# linear algebra proof about kernel

let $W$ be a subspace of vector space $V$. Prove that there exist a linear mapping $$L\colon V\to V$$ such that $$\ker(L)=W.$$

I have totally no idea how to proceed this, so you are very welcomed to give any hint. We just learned the four fundamental subspaces and the nullity theorem if that helps. Thanks in advance!

edit:yes,this question is under finite dimensional assumption.

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Are your spaces finite dimensional? –  uforoboa Sep 25 '12 at 14:34
yes.fry that i forget t put such important condition. =( –  Will Sep 25 '12 at 15:51

All of the answers given so far actually work without change when $W$ and $V$ are not necessarily finite-dimensional. To be completely explicit, notice that any basis $\mathcal{B}$ of $W$ is a linearly independent subset of $V$, and Zorn's lemma implies there is a maximal linearly independent subset $\mathcal{B}'$ of $V$ containing $\mathcal{B}$. It is not hard to show that $\mathcal{B}'$ is a basis of $V$, so we can construct a linear map $L : V \to V$ that sends every basis vector in $\mathcal{B}$ to $0$ while sending any basis vector in $\mathcal{B}' \setminus \mathcal{B}$ to itself. By construction, we have $\ker L = W$.

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Assuming $V$ is finite dimensional consider a basis $\{v_1,v_2\cdots v_k\cdots v_n\}$ for $V$ where $\{v_1,v_2\cdots v_k\}$ is a basis for $W$. Now let $L$ send each vector in $\{v_i:1\le i\le k\}$ to $0$ and the vectors $v_{k+1},\cdots v_n$ to themselves. This gives you the requisite transformation as any $v\in V$ may be expressed as $v=\sum_{i=1}^n \alpha_i v_i$ and you can define $L(v)=\sum_{i=1}^n \alpha_i L(v_i)$.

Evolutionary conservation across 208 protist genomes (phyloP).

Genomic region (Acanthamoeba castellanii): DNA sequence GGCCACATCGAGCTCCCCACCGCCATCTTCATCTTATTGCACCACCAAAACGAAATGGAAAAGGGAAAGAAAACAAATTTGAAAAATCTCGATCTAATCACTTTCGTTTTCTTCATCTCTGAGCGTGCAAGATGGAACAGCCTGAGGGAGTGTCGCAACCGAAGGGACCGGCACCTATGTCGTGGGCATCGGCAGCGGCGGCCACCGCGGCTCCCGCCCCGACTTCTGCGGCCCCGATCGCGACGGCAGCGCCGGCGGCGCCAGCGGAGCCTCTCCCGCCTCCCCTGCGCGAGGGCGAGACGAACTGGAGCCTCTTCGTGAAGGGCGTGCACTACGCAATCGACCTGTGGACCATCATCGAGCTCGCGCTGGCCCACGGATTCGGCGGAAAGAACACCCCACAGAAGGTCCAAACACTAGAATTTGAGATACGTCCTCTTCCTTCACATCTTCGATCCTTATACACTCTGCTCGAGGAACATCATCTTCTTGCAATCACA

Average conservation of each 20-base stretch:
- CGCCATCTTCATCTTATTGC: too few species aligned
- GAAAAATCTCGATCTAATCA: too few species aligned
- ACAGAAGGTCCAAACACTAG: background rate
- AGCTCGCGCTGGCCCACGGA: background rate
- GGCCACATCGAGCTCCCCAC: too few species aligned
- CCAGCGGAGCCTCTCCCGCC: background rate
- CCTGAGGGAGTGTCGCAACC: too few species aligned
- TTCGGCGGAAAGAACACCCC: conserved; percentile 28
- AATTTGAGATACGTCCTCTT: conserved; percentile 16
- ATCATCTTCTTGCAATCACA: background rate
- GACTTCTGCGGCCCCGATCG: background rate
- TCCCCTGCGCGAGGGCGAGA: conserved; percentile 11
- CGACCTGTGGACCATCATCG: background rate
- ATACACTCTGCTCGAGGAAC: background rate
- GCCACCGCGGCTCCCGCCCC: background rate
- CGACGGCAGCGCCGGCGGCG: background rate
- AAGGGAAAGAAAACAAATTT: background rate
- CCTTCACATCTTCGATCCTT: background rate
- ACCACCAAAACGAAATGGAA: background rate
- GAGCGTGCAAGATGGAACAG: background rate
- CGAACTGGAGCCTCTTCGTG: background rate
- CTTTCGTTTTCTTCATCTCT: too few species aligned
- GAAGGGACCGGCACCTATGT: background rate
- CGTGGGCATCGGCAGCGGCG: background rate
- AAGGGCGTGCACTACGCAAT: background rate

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I'm assuming that your vector spaces are finite-dimensional. So, you can take a base of W and then extend it to a base of V. Then remember that a linear map is completely defined by it's value on a base.

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Let $\{e_1,\ldots,e_k\}$ be a base of $W$. Complete it to a base $\{e_1,\ldots,e_k,e_{k+1},\ldots,e_n\}$ of $V$. Define $Le_i=0$ if $1 \leq i \leq k$, and $Le_i=e_i$ if $k+1 \leq i \leq n$. You can extend by linearity this map.

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